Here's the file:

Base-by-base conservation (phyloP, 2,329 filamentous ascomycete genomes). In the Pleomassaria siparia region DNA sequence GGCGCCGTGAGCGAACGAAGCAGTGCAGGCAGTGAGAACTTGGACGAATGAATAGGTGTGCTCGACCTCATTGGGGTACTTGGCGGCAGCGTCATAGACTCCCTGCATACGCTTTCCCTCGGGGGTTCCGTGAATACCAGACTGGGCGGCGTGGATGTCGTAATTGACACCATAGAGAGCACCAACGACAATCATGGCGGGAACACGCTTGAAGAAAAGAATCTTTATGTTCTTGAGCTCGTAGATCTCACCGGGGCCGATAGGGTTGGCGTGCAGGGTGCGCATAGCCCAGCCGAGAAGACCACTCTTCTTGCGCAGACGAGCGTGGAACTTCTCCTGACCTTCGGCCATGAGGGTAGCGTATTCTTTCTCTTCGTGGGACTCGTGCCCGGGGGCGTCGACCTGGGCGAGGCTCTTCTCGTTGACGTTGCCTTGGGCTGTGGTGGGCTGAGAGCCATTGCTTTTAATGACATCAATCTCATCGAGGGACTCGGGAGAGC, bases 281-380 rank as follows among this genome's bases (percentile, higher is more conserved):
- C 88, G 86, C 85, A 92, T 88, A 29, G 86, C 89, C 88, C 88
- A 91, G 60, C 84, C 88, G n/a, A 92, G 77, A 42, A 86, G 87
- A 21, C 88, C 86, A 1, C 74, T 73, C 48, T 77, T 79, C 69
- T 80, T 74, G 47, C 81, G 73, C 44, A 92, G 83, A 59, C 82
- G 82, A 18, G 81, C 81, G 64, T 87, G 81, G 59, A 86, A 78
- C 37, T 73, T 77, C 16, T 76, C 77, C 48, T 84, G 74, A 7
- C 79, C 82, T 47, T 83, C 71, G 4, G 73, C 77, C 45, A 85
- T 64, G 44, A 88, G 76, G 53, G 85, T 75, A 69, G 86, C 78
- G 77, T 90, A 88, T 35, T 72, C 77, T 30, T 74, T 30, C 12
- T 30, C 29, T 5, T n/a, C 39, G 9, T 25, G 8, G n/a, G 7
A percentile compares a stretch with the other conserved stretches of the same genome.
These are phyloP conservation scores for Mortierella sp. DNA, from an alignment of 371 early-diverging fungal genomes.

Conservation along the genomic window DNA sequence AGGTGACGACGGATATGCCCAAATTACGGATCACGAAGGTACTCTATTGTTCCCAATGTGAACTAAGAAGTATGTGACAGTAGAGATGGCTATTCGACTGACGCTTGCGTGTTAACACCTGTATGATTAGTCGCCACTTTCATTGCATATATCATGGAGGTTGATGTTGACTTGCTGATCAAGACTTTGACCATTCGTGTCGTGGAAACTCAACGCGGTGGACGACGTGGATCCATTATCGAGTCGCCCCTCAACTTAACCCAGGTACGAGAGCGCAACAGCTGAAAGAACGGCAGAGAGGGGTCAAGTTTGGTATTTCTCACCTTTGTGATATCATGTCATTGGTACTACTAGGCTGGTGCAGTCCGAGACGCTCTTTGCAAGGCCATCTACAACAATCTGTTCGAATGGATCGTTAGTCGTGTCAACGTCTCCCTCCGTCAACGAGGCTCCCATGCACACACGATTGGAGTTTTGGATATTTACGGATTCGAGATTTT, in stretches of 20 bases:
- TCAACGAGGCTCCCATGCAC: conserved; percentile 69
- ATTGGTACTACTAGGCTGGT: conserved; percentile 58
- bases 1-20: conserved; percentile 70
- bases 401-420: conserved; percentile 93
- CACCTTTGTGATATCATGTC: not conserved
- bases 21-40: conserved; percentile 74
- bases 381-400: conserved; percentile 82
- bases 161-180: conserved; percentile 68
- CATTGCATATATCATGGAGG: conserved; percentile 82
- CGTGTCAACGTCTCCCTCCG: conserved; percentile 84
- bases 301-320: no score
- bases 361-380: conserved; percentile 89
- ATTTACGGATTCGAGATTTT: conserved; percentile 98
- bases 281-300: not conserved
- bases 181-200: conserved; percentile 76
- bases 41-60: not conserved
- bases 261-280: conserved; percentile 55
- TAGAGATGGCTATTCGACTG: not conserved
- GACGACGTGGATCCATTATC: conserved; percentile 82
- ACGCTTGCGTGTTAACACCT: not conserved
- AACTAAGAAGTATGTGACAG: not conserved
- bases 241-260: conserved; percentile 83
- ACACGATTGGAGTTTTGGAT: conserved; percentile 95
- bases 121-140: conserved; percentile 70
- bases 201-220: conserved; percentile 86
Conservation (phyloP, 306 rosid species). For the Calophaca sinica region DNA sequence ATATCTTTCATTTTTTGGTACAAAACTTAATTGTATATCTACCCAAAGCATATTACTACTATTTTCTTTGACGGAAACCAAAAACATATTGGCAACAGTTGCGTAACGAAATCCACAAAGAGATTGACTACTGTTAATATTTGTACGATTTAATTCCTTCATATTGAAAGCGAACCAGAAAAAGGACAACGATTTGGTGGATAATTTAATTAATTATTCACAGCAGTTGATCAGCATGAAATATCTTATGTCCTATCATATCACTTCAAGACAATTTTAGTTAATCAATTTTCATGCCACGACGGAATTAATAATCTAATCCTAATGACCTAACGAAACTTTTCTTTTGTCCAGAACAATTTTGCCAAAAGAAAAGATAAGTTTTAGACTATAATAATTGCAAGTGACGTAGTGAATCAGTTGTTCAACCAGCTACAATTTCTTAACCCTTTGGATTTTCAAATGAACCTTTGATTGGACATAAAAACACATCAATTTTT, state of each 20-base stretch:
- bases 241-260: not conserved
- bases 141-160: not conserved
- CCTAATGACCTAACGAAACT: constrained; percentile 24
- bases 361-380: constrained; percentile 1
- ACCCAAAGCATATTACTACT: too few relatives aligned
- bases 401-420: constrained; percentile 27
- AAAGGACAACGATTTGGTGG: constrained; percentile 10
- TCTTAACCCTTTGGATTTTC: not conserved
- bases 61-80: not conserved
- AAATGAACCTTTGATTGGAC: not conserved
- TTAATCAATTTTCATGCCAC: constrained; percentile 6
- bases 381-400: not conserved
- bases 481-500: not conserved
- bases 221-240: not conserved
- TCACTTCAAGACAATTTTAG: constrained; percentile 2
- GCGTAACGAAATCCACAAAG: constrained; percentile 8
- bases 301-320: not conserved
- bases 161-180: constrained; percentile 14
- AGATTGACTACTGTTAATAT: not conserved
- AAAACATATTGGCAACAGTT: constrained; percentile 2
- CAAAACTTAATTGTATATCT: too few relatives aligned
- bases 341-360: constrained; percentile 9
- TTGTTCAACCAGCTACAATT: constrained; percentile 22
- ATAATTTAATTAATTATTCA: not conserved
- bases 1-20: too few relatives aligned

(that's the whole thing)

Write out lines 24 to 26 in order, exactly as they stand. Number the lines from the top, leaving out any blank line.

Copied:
- CGTGTCAACGTCTCCCTCCG: conserved; percentile 84
- bases 301-320: no score
- bases 361-380: conserved; percentile 89